I think my example is something special. Since I am not advanced in the use of lapply I am stucking with the following calculation. Here is a short reproducivle example: Assume I've a list containing three matrices:

```
list <- list(est1=matrix(sample(c(0,0.4,0.2,1), replace=TRUE, size=10), ncol=2), est2=matrix(sample(c(0,0.4,0.2,1), replace=TRUE, size=10), ncol=2),
est3=matrix(sample(c(0,0.4,0.2,1), replace=TRUE, size=10), ncol=2))
$`est1`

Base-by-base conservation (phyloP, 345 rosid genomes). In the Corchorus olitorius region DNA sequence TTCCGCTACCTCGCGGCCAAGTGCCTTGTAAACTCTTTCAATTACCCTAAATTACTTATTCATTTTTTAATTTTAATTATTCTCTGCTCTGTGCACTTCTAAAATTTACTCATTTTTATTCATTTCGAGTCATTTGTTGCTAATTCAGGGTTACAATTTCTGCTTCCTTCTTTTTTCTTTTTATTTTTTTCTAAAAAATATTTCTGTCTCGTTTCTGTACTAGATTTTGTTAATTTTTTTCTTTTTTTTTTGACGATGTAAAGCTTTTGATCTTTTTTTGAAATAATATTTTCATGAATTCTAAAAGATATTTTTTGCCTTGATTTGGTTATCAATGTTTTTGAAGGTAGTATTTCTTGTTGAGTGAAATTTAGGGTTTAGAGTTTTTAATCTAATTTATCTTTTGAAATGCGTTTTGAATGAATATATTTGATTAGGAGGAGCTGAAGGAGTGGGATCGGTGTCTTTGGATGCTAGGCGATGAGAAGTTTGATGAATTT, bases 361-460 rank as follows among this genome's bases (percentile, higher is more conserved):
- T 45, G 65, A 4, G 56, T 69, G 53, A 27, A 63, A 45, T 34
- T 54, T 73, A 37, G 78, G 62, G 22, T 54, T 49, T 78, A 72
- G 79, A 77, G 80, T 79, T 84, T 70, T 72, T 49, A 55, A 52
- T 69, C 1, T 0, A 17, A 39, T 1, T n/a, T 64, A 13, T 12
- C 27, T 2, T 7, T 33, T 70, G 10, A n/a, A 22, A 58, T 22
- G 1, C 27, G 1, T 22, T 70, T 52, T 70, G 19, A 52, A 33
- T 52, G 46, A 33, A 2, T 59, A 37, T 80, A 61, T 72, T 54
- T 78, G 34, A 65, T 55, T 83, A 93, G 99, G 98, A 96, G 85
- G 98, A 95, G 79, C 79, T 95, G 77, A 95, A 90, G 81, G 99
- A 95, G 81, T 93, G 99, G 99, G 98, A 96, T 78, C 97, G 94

[,1] [,2]
[1,] 0.4 1.0
[2,] 0.0 0.4
[3,] 0.0 0.0
[4,] 0.0 0.4
[5,] 0.0 1.0
$est2
[,1] [,2]
[1,] 0.0 0.2
[2,] 0.4 0.4
[3,] 1.0 0.0
[4,] 0.2 1.0
[5,] 0.4 0.4
$est3
[,1] [,2]
[1,] 1.0 0.2
[2,] 0.4 1.0
[3,] 1.0 0.0
[4,] 1.0 0.2
[5,] 0.4 0.4
```

Each matrix contains coefficient estimates for different iterations. Each element inside one matrix belongs to one coefficient. I want to calculate the percentage over the three Matrices at which a coefficient is different from zero.

**Expected Output:**

```
[,1] [,2]
0.67 1
0.67 1
0.67 0
0.67 1
0.67 1
```